While the Capitals edged the Rangers last night to go up 2-1, the league’s three remaining series each feature a team holding a 2-0 lead. Two games into the second round, the Flames have been dominated by the Ducks, the Wild just can’t crack the Blackhawks, and the Habs … well, the Habs are kind of losing their minds against the Lightning.
The good news is that while a comeback from a 2-0 deficit is unlikely — only about 14 percent of teams pull it off — it’s far from impossible. Over the last few decades, it has tended to happen roughly once a year. We didn’t see any 2-0 comebacks in the first round this year, which means we’re still due.
That said, it’s a tricky proposition, and you really need to have a few things going for you to have a chance at pulling it off. So let’s run through eight factors that should be in your favor as you battle back from being down 2-0, and more importantly, which of these three teams have each going for them.
The Factor: A Goalie Who Can Steal the Series for You
This one’s probably the most obvious. All sorts of factors can contribute to a 2-0 deficit — a superior opponent, an offense gone cold, poor special teams, or just plain bad luck — but a hot goaltender is the one trump card that can overcome everything else. It’s awfully tough to come back without your goalie pulling off at least one or two of those “we just weren’t beating him tonight” games, and you want to have a guy who’s shown that he’s more likely than others to get it done.
Applies to: Minnesota and Montreal. Devan Dubnyk and Carey Price are two of this year’s three Vezina finalists. The Wild and Habs both have plenty to worry about right now, but not their goaltending.
Doesn’t apply to: Calgary. The Flames have already swapped starters in this series, which typically isn’t a good sign when you’re only two games in. Jonas Hiller started Game 1 but barely made it out of the first period. Karri Ramo got the nod in Game 2, and actually played a strong game despite the loss, making several highlight-reel saves. The Flames will need him to keep that up for the rest of the series; his track record says that’s probably wishful thinking.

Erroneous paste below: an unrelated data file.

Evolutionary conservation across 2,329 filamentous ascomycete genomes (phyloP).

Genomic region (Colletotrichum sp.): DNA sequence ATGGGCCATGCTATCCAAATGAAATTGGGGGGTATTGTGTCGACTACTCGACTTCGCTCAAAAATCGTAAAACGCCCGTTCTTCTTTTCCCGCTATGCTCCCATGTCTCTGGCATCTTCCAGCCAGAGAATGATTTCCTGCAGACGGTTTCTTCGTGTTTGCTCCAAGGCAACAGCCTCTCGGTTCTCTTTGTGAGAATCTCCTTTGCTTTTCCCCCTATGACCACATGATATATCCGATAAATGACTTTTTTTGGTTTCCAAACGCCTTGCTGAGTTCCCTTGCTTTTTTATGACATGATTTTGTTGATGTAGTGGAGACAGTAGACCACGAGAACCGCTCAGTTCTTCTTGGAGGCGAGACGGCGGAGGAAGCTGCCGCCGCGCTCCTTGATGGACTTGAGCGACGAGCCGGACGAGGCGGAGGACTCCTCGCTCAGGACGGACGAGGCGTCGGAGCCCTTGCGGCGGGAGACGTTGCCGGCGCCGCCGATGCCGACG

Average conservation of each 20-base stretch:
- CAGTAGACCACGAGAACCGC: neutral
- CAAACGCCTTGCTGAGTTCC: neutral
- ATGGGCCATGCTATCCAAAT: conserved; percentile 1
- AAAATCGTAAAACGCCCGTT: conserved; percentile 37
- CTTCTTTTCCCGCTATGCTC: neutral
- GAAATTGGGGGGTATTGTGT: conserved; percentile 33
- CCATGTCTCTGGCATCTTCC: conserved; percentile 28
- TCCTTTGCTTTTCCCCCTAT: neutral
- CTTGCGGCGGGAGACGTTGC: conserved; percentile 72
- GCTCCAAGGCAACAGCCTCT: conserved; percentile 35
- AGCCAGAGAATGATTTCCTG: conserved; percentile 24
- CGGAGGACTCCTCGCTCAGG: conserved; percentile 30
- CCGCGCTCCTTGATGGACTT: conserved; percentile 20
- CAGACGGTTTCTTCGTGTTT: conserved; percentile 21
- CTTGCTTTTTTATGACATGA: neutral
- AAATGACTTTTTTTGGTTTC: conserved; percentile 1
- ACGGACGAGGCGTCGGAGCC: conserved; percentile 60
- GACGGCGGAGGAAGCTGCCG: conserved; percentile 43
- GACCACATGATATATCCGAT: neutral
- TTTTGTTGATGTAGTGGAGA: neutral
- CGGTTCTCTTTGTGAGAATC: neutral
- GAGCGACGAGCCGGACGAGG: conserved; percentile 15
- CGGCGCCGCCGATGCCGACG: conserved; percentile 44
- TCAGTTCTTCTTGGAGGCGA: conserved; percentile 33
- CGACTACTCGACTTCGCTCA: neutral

The Factor: Facing a Goalie Who Could Let You Back In
This is the obvious flip side to the first factor. You need a goaltending edge, and the best way to get that is for your own guy to stand on his head. But if that doesn’t happen, facing an opponent who’ll hand you a few stinkers to get you back into the mix will work too. Just ask the 2002 Red Wings.
Applies to: Minnesota and maybe Calgary. Yes, Corey Crawford has a Cup ring. He’s also already lost his starting job once this postseason, and his 4-1 win on Sunday night was his first solid game of the opening two rounds. As for the Ducks, starter Frederik Andersen was supposed to be a potential weak spot heading into the playoffs. He hasn’t been so far, because the Ducks haven’t had any weak spots at all yet, and if it stays that way the Flames are done. Maybe we’re grasping at straws, but we’re not willing to move Andersen into the “sure thing” pile quite yet.
Doesn’t apply to: Montreal. We gave the “Is Ben Bishop actually good?” coin another flip, and it came up heads, so Ben Bishop is good today. And he’s been pretty darn good for the past week, starting with his Game 7 shutout win against the Red Wings and continuing through this series. So the Lightning probably feel pretty good about him (although they’d feel even better if he didn’t occasionally do stuff like this).